This is in response to Sarah’s review of Benkler’s The Wealth of Networks.
I’m glad you share my disdain for Benkler’s writing style! It was a little painful at times.
I agree with you that his view of how networked societies will make radical changes in the world is bold, but I disagree that the view leans toward some utopian goal. I don’t recall reading an extensive section about how societies will settle in perfect harmony one day exist because of networks and the Internet, but, hey, I fell asleep reading the text a couple times myself. Ha!
Benkler’s observations of current events seem to ring true. It’s easy to see that radical changes are taking place. The way people interacted 10 years ago compared to today using digital and mobile communications has changed drastically. Access to technology in third-world countries is growing rapidly. The first computers some people use in remote parts of the world are smartphones. I think Benkler’s point is more that these changes in communication and technology are happening, but not necessarily how they’re being used.
You say that Benkler’s “fatal flaw” was “the idea that the networked information economy will make the world a better place and those in it more connected and aware of one another.” Can we determine if this is a flaw yet? Are we too early to determine if Benkler is foolish or prophetic? Considering he’s talking about major societal changes that we’re hardly a decade into, we are probably too early in the game to declare a winner. I also noticed that he and Chris Anderson used many of the same examples of networked societies – probably because there are too few successful examples at this point worth noting.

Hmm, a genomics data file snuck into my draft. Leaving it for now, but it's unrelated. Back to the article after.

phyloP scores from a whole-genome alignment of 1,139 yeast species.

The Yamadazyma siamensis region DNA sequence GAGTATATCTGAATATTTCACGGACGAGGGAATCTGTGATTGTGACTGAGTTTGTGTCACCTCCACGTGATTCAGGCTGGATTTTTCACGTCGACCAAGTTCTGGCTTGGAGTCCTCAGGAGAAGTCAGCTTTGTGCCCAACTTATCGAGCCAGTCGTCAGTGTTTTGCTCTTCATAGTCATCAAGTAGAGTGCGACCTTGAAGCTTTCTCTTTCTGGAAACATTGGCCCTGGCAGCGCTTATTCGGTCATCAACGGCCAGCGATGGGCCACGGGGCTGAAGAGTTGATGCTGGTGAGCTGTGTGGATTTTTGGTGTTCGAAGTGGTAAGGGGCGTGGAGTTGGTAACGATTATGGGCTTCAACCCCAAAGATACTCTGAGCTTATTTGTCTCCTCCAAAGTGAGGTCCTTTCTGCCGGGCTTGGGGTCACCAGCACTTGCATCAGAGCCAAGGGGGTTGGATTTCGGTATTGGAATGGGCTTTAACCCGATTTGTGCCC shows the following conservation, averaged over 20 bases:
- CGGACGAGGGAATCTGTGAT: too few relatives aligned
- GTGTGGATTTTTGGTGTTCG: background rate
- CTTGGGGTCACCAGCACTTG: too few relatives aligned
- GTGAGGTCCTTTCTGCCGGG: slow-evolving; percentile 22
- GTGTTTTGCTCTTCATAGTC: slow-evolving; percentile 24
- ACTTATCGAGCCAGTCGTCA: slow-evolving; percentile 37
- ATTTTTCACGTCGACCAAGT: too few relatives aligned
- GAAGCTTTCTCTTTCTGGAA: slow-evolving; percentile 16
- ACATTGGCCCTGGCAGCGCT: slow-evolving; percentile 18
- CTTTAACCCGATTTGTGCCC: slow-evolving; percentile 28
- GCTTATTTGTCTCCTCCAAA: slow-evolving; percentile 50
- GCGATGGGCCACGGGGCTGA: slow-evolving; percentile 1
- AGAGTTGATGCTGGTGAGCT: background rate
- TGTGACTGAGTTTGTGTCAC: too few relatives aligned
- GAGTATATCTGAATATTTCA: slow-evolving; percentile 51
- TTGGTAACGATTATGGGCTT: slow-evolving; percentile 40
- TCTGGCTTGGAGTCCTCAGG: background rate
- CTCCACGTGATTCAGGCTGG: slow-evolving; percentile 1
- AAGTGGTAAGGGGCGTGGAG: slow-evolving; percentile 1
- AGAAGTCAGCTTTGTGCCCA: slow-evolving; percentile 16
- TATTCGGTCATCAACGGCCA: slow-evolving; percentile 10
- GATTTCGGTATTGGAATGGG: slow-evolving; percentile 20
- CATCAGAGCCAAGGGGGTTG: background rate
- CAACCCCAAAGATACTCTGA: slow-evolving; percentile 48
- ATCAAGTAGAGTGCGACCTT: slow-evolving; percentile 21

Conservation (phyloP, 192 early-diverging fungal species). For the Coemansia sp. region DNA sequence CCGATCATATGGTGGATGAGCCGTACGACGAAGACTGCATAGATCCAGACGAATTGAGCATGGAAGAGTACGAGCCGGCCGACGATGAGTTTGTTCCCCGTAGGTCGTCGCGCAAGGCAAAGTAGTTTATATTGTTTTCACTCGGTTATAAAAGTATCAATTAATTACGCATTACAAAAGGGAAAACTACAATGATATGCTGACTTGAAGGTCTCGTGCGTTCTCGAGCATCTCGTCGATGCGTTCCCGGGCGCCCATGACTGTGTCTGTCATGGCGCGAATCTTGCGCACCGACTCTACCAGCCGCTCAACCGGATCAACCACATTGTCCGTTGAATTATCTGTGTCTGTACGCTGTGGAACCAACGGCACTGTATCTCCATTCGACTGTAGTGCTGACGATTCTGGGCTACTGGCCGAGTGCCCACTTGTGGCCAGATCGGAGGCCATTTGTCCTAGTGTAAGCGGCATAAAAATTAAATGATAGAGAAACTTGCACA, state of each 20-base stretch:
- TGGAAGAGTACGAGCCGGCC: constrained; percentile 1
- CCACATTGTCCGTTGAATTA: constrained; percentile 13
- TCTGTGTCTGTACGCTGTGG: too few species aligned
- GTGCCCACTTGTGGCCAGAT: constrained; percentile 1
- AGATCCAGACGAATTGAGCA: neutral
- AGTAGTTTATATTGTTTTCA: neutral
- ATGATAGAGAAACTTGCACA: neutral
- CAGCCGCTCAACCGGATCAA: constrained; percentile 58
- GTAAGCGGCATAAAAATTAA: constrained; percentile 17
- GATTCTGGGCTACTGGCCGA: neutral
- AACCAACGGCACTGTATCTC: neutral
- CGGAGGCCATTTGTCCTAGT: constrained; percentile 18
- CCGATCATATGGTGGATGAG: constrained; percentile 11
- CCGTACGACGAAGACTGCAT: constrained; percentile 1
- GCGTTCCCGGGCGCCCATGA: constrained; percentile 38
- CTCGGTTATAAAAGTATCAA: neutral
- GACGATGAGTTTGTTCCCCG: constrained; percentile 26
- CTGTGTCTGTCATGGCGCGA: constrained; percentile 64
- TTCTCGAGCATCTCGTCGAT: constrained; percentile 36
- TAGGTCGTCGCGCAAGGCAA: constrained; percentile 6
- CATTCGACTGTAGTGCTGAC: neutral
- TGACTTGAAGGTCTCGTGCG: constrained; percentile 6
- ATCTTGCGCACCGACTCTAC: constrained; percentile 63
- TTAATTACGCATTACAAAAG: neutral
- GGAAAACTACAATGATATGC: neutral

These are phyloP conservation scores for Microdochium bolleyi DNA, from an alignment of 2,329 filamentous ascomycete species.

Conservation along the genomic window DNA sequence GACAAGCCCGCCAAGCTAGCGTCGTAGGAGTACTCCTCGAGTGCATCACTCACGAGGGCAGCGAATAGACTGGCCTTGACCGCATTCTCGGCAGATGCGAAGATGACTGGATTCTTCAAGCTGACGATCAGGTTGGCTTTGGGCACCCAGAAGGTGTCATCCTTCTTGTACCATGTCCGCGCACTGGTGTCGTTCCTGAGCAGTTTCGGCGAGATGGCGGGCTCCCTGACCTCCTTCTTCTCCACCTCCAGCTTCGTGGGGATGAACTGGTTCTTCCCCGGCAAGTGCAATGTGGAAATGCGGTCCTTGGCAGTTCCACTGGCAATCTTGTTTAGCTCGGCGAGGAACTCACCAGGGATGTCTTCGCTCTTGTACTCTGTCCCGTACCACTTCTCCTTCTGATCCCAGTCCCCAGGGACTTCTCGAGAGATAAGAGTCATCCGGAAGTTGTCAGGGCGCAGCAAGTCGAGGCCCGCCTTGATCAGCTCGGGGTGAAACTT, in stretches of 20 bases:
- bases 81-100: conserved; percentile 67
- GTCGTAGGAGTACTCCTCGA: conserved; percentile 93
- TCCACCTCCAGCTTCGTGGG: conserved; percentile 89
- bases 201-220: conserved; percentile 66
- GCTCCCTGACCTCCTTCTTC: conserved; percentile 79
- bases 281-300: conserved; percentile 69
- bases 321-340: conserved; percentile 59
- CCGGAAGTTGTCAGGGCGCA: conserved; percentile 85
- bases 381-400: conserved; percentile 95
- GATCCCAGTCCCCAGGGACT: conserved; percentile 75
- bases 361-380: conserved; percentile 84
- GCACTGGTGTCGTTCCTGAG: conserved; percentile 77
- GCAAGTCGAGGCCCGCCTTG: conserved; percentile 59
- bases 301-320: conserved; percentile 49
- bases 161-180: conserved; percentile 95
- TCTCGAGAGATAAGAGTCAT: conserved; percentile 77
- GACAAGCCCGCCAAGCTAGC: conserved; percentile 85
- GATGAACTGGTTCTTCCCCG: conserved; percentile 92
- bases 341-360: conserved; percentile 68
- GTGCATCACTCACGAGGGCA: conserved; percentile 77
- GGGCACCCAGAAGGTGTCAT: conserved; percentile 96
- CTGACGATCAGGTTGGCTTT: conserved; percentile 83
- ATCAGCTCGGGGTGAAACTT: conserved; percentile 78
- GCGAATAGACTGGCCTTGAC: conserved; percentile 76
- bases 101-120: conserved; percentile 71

You’re right to say that Benkler’s observations of these changes aren’t revolutionary. Overall, I thought Benkler made very few statements that took strong enough positions that were worth considering arguing, which was my “fatal flaw” with the book. He didn’t offer any cutting-edge statements. To your point, he talked a lot about “opportunities” for society, but never went so far as recommending a course of action that societies should take to improve the world.
I think negative reviews are difficult to write because I often veer into tangents that do not support my central arguments, but you achieved listing a consistent flow of reasons why you advise against reading Benkler. Kudos.